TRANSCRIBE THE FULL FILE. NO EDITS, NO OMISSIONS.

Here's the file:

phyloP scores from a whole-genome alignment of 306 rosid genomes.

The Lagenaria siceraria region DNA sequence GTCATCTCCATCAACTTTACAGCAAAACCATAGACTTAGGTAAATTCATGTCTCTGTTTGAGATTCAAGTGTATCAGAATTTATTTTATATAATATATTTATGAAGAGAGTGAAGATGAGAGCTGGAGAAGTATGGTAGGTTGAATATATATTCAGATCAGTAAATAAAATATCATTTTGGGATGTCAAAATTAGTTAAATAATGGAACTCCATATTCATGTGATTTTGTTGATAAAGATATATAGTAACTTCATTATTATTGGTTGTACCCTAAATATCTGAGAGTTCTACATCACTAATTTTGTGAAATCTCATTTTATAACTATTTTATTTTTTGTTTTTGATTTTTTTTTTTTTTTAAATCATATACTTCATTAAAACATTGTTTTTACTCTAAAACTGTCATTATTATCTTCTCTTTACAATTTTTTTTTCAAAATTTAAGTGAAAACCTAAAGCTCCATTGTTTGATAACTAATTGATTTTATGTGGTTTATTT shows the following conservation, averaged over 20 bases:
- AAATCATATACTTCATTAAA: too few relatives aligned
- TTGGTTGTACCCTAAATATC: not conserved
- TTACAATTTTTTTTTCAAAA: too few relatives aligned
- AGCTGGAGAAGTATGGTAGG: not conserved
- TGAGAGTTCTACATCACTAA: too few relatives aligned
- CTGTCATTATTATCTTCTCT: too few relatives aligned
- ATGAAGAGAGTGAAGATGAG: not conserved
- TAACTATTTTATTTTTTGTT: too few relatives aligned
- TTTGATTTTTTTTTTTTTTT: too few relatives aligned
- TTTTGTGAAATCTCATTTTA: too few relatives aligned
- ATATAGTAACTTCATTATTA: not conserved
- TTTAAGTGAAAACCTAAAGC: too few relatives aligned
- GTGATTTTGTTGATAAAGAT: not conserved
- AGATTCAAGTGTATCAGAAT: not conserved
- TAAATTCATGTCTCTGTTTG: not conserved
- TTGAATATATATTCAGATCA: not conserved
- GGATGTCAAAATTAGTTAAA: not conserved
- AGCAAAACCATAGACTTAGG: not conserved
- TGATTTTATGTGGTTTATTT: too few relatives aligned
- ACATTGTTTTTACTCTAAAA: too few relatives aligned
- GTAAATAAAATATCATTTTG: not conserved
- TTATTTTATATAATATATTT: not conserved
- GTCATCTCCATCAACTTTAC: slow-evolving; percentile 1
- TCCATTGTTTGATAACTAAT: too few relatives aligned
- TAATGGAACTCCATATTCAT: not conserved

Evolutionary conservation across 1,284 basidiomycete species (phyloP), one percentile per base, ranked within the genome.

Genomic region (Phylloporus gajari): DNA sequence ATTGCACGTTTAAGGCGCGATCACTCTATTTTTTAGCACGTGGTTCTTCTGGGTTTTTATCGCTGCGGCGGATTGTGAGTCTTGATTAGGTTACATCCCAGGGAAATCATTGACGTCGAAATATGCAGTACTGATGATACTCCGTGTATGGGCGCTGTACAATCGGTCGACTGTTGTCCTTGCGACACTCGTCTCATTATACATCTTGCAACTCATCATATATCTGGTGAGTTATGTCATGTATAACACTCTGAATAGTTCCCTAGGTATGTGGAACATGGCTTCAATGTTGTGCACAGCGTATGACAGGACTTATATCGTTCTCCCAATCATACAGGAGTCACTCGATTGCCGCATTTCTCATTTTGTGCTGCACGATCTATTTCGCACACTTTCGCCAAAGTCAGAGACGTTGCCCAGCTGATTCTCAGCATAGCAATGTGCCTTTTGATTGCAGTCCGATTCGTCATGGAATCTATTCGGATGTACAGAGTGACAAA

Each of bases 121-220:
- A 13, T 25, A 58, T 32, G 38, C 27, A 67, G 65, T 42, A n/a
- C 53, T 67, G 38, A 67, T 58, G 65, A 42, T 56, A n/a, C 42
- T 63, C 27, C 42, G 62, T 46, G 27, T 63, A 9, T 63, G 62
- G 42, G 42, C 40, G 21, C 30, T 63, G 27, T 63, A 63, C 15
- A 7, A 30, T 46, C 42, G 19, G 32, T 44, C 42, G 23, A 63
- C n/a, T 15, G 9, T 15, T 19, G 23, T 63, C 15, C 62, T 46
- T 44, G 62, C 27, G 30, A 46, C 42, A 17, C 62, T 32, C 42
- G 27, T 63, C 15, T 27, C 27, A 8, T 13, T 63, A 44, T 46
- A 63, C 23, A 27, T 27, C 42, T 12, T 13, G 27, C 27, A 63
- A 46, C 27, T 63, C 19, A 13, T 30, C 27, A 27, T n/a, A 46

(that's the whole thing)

phyloP scores from a whole-genome alignment of 306 rosid genomes.

The Lagenaria siceraria region DNA sequence GTCATCTCCATCAACTTTACAGCAAAACCATAGACTTAGGTAAATTCATGTCTCTGTTTGAGATTCAAGTGTATCAGAATTTATTTTATATAATATATTTATGAAGAGAGTGAAGATGAGAGCTGGAGAAGTATGGTAGGTTGAATATATATTCAGATCAGTAAATAAAATATCATTTTGGGATGTCAAAATTAGTTAAATAATGGAACTCCATATTCATGTGATTTTGTTGATAAAGATATATAGTAACTTCATTATTATTGGTTGTACCCTAAATATCTGAGAGTTCTACATCACTAATTTTGTGAAATCTCATTTTATAACTATTTTATTTTTTGTTTTTGATTTTTTTTTTTTTTTAAATCATATACTTCATTAAAACATTGTTTTTACTCTAAAACTGTCATTATTATCTTCTCTTTACAATTTTTTTTTCAAAATTTAAGTGAAAACCTAAAGCTCCATTGTTTGATAACTAATTGATTTTATGTGGTTTATTT shows the following conservation, averaged over 20 bases:
- AAATCATATACTTCATTAAA: too few relatives aligned
- TTGGTTGTACCCTAAATATC: not conserved
- TTACAATTTTTTTTTCAAAA: too few relatives aligned
- AGCTGGAGAAGTATGGTAGG: not conserved
- TGAGAGTTCTACATCACTAA: too few relatives aligned
- CTGTCATTATTATCTTCTCT: too few relatives aligned
- ATGAAGAGAGTGAAGATGAG: not conserved
- TAACTATTTTATTTTTTGTT: too few relatives aligned
- TTTGATTTTTTTTTTTTTTT: too few relatives aligned
- TTTTGTGAAATCTCATTTTA: too few relatives aligned
- ATATAGTAACTTCATTATTA: not conserved
- TTTAAGTGAAAACCTAAAGC: too few relatives aligned
- GTGATTTTGTTGATAAAGAT: not conserved
- AGATTCAAGTGTATCAGAAT: not conserved
- TAAATTCATGTCTCTGTTTG: not conserved
- TTGAATATATATTCAGATCA: not conserved
- GGATGTCAAAATTAGTTAAA: not conserved
- AGCAAAACCATAGACTTAGG: not conserved
- TGATTTTATGTGGTTTATTT: too few relatives aligned
- ACATTGTTTTTACTCTAAAA: too few relatives aligned
- GTAAATAAAATATCATTTTG: not conserved
- TTATTTTATATAATATATTT: not conserved
- GTCATCTCCATCAACTTTAC: slow-evolving; percentile 1
- TCCATTGTTTGATAACTAAT: too few relatives aligned
- TAATGGAACTCCATATTCAT: not conserved

Evolutionary conservation across 1,284 basidiomycete species (phyloP), one percentile per base, ranked within the genome.

Genomic region (Phylloporus gajari): DNA sequence ATTGCACGTTTAAGGCGCGATCACTCTATTTTTTAGCACGTGGTTCTTCTGGGTTTTTATCGCTGCGGCGGATTGTGAGTCTTGATTAGGTTACATCCCAGGGAAATCATTGACGTCGAAATATGCAGTACTGATGATACTCCGTGTATGGGCGCTGTACAATCGGTCGACTGTTGTCCTTGCGACACTCGTCTCATTATACATCTTGCAACTCATCATATATCTGGTGAGTTATGTCATGTATAACACTCTGAATAGTTCCCTAGGTATGTGGAACATGGCTTCAATGTTGTGCACAGCGTATGACAGGACTTATATCGTTCTCCCAATCATACAGGAGTCACTCGATTGCCGCATTTCTCATTTTGTGCTGCACGATCTATTTCGCACACTTTCGCCAAAGTCAGAGACGTTGCCCAGCTGATTCTCAGCATAGCAATGTGCCTTTTGATTGCAGTCCGATTCGTCATGGAATCTATTCGGATGTACAGAGTGACAAA

Each of bases 121-220:
- A 13, T 25, A 58, T 32, G 38, C 27, A 67, G 65, T 42, A n/a
- C 53, T 67, G 38, A 67, T 58, G 65, A 42, T 56, A n/a, C 42
- T 63, C 27, C 42, G 62, T 46, G 27, T 63, A 9, T 63, G 62
- G 42, G 42, C 40, G 21, C 30, T 63, G 27, T 63, A 63, C 15
- A 7, A 30, T 46, C 42, G 19, G 32, T 44, C 42, G 23, A 63
- C n/a, T 15, G 9, T 15, T 19, G 23, T 63, C 15, C 62, T 46
- T 44, G 62, C 27, G 30, A 46, C 42, A 17, C 62, T 32, C 42
- G 27, T 63, C 15, T 27, C 27, A 8, T 13, T 63, A 44, T 46
- A 63, C 23, A 27, T 27, C 42, T 12, T 13, G 27, C 27, A 63
- A 46, C 27, T 63, C 19, A 13, T 30, C 27, A 27, T n/a, A 46